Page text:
Write It Out: Instruction Video
“New York State Highway 30 runs south from the town of Malone to Saranac Lake, the scenery growing ever more green and wild as the road rises steadily into the Adirondack Mountains. If it weren’t for the occasional vehicle encountered along the way, it would be difficult to determine what decade it is by staring out the windshield alone.
Head off the road and into the woods and tracking of time becomes even more difficult. In this heavily forested place, the closest thing to a calendar is the leaves, which is what appealed most to William Chapman White. White was a foreign correspondent for The New York Times and New York Herald Tribune in the chaotic years between the two world wars. When White would return from difficult assignments in such places as Russia, China and Germany, he would escape to his wife Ruth’s family cabin on nearby Lake Colby. Here he found something in the mixed forests of upstate New York that he could find nowhere else in the world: peace . . . and perspective.
White wrote many books on world affairs, but, curiously, the one that survives long after his death in 1955 is Adirondack Country, in which he sought to explain what it was that drew him back here again and again and again.
“As a man tramps the woods to the lake,” White wrote, “he knows he will find pines and lilies, blue herons and golden shiners, shadows on the rocks and the glint of light on the wavelets, just as they were in the summer of 1354, as they will be in 2054 and beyond. He can stand on a rock by the shore and be in a past he could not have known, in a future he will never see. He can be a part of time that was and time yet to come.””
I like to write stories. I like to see what happens as I write, and then to ask and listen to the characters tell me what they want when I get stuck. I always get stuck when I haven’t listened to them, but they never give up on me. Sometimes they may say, “not now”, and then I put the story aside.
In the writing I do here for you, for Write It Out, I don’t want to be flashy or preachy or to make it about me. In this space, right here, my greatest goal is to encourage YOU to write. For you to listen to the characters in your OWN head, and to write YOUR story.
It’s true. That’s what is important and real to me – YOUR stories.
When we each write our own stories, and then share them by allowing others to read, or to listen as they are being read, we can hear something in, or behind, or under the words – something, somewhere – that reveals to us more about ourselves. It shows us how connected we really are to each other. Perhaps even more than we expected.
When we are able to move past specific words used and how the story was constructed – because that’s not the story at all, the story is so much more than that, deeper than that – we can connect at a much deeper level.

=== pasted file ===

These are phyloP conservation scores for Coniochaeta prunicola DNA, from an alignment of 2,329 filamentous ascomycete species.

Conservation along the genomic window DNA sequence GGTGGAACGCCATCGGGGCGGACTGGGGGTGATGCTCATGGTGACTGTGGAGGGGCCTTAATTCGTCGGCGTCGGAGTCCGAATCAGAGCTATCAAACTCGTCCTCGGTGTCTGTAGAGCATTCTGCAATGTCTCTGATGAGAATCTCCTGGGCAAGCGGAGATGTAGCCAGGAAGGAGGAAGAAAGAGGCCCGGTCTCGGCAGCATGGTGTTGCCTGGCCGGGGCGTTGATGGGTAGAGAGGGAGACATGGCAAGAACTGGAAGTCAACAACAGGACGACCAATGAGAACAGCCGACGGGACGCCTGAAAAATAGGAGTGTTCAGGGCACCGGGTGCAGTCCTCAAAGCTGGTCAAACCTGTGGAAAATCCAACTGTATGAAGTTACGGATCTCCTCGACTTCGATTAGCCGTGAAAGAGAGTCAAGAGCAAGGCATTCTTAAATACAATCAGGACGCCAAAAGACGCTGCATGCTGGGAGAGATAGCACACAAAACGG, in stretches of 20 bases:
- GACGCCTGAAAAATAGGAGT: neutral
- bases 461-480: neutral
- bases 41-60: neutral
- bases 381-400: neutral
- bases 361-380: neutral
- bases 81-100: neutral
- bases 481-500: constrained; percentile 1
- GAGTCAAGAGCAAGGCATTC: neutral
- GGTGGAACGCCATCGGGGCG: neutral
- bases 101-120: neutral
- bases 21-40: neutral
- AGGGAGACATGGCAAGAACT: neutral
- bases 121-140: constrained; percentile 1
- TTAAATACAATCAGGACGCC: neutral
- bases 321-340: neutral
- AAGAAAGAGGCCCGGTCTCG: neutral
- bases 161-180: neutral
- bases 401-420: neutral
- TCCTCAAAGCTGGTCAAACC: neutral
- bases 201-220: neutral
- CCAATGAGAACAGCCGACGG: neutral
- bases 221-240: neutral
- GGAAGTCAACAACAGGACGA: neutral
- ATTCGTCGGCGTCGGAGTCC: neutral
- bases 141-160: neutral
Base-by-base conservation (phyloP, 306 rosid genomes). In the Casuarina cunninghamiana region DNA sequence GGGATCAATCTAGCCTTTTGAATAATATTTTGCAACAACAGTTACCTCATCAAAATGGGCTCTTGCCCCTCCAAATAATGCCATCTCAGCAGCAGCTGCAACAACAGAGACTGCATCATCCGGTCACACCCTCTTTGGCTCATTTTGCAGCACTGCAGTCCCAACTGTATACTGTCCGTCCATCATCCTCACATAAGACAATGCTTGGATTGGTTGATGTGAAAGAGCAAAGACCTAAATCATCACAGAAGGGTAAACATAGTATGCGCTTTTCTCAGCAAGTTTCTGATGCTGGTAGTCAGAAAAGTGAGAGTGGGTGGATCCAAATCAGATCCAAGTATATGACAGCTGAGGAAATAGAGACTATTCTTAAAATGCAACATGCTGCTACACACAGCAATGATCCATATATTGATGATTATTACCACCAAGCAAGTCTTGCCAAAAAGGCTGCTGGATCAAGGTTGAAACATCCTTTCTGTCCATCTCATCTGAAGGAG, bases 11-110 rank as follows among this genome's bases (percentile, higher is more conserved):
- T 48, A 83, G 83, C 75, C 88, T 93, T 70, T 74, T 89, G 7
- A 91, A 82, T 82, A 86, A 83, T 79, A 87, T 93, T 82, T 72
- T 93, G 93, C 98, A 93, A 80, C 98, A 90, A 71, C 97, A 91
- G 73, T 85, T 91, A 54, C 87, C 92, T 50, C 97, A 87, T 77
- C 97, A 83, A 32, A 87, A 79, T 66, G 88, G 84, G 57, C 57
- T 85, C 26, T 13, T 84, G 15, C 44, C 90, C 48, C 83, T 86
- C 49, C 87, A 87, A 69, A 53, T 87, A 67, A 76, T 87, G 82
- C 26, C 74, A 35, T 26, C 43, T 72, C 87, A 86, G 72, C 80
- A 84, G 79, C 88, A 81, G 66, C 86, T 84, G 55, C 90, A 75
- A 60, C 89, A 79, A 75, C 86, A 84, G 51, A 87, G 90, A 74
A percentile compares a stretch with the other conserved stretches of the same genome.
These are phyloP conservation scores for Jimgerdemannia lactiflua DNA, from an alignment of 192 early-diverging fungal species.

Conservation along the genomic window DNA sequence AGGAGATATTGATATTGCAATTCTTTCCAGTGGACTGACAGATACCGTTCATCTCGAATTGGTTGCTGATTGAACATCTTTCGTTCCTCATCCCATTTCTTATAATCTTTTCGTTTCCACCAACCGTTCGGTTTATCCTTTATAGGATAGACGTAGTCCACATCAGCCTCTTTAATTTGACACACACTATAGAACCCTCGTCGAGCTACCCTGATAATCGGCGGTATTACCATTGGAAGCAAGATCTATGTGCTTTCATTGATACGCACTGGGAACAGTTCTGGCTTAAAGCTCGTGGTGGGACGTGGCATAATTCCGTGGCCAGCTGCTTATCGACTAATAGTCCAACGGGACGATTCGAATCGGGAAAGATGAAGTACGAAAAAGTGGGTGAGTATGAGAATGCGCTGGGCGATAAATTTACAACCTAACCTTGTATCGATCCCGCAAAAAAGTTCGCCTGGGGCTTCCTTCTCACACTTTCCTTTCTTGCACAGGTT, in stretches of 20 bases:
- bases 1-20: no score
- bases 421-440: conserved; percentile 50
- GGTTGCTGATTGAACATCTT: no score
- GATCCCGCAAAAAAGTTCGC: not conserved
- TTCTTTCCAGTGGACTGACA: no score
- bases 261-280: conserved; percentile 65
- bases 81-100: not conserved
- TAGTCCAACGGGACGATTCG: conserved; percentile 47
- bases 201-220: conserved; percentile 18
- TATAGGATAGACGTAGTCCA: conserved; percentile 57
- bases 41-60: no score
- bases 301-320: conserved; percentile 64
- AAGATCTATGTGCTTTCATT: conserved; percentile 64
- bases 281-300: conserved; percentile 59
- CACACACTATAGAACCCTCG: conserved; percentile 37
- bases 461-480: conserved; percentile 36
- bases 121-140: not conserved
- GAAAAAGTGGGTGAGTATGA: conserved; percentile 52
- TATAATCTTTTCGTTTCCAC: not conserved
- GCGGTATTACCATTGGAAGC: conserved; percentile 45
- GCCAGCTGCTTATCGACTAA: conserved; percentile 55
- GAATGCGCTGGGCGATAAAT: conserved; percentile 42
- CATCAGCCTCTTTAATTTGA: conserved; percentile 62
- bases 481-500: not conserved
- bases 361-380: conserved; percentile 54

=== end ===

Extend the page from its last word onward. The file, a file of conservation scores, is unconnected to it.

Both writers and readers can get bogged down in the construction of a story – and even this tells us more about ourselves. Our being bogged down, either in our writing or in our reading, doesn’t dictate whether the story is worthy. ALL stories, true stories from the heart, are worthy.
As stories are being born, they are like diamonds hidden in a coal bin. Dusting them off, picking them out of the coalbin and bringing the hunks of graphite to the diamond cutter and finally, having them cut and polished to reveal the dazzling diamond – THAT is the work that happens AFTER the story has been written. The spell check and grammar correction, punctuation, and syntax correction, editing and refining – that is all worthless if there is no story. The story, your diamond, must first be brought into existence. It can take a long time. That’s okay.
So, please! Don’t worry about the dusting and cutting and polishing bits. That can come later, once you have actually finished your story.
Now, just… write it out!
I so loved the 2017 movie “The Man Who Invented Christmas”, screenplay written by Canadian author Susan Coyne. It is based on the story of how Charles Dickens wrote The Christmas Carol. It was fascinating to me how Dickens’ characters came to life and told him, basically, that the reason why he was stuck was because he wasn’t listening to them. What a lovely way to get through writers block! (Christopher Plummer was perfect as Scrooge, of course!)
Neil Gaiman, a favourite author of mine, has said,
“If you get stuck, you can ask yourself what your characters
want—and that is like a flashlight.
It shines a light on the road ahead and lets you move forward. It’s the
only question that opens the door to ‘What do you do next?’”
Is there an inspirational author, figure, mantra or tip that helps to keep you on track? Share your thoughts here!